I guess. But the face looks right, and the influence of the famous photograph is obvious.

Some years later, when Marc Davis held the creative reins for the oft-delayed HM project, he must have seen these Anderson
drawings and liked them.  He came up with his own version, with a few new details like a half-darkened face and a cat.

The character most directly inspired by it is obviously the Opera Glasses Lady at WDW, one of the so-called
"Sinister 11" portraits. These days she can be seen at the end of the balcony overlooking the ballroom scene.

In 1968 Davis came up with a strange ghost nothing like this, something more in the realm
of sheer fantasy. Chris Merritt calls her the "moving lights ghost" (MDIHOW 398).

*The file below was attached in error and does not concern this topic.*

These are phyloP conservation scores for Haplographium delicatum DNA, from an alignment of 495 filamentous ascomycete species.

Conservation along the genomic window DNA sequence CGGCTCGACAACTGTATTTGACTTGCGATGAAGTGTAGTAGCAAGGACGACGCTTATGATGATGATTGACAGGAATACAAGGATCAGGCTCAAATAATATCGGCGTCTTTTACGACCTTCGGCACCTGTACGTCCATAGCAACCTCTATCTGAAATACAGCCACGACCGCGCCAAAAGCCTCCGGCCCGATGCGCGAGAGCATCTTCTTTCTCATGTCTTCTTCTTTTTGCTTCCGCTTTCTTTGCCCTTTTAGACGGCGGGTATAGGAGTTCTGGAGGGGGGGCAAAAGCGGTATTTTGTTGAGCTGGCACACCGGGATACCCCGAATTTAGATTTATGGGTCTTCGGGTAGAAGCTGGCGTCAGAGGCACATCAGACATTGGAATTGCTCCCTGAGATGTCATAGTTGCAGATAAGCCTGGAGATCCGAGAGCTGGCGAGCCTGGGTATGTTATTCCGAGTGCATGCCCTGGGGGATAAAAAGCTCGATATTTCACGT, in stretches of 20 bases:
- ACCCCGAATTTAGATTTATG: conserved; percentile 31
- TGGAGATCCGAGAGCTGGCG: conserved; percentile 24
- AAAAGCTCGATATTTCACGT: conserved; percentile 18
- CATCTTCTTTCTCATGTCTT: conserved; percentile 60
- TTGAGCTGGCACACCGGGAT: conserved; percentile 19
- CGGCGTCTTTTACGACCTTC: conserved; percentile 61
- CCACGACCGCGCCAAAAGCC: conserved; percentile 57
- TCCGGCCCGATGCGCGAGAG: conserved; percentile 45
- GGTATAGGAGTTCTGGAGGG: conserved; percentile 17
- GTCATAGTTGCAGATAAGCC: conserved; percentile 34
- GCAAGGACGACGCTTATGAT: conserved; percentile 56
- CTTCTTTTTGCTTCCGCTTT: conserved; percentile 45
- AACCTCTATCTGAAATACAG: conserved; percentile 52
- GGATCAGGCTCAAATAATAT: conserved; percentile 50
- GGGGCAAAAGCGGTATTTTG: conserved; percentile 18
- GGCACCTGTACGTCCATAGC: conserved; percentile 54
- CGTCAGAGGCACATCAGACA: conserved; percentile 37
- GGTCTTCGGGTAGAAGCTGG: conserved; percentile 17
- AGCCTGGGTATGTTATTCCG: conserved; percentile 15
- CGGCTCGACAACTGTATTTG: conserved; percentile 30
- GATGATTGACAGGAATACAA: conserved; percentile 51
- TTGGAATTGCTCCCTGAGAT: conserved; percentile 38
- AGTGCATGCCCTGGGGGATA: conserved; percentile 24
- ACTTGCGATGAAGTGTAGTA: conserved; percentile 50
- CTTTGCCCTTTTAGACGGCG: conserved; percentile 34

If you compare this Moving-Lights sketch with our Anderson-derived, dark-faced candle holder, you find nothing in common between the two characters other than that they are females. But when Marc painted M-L, he conflated the two, giving M-L (1) a candle, (2) a darkened upper face, and (3) a pet, although the cat became a dog. He labeled the character "Beating Heart."

Ayup, we're getting there.

At some point, Davis decided to kick this increasingly-familiar-looking lady upstairs.  All the way up.  When they made the maquette figure, it took up residence in the scale model for the attic.  They also scratched the dog (mercifully).  By now we are pretty late in the game.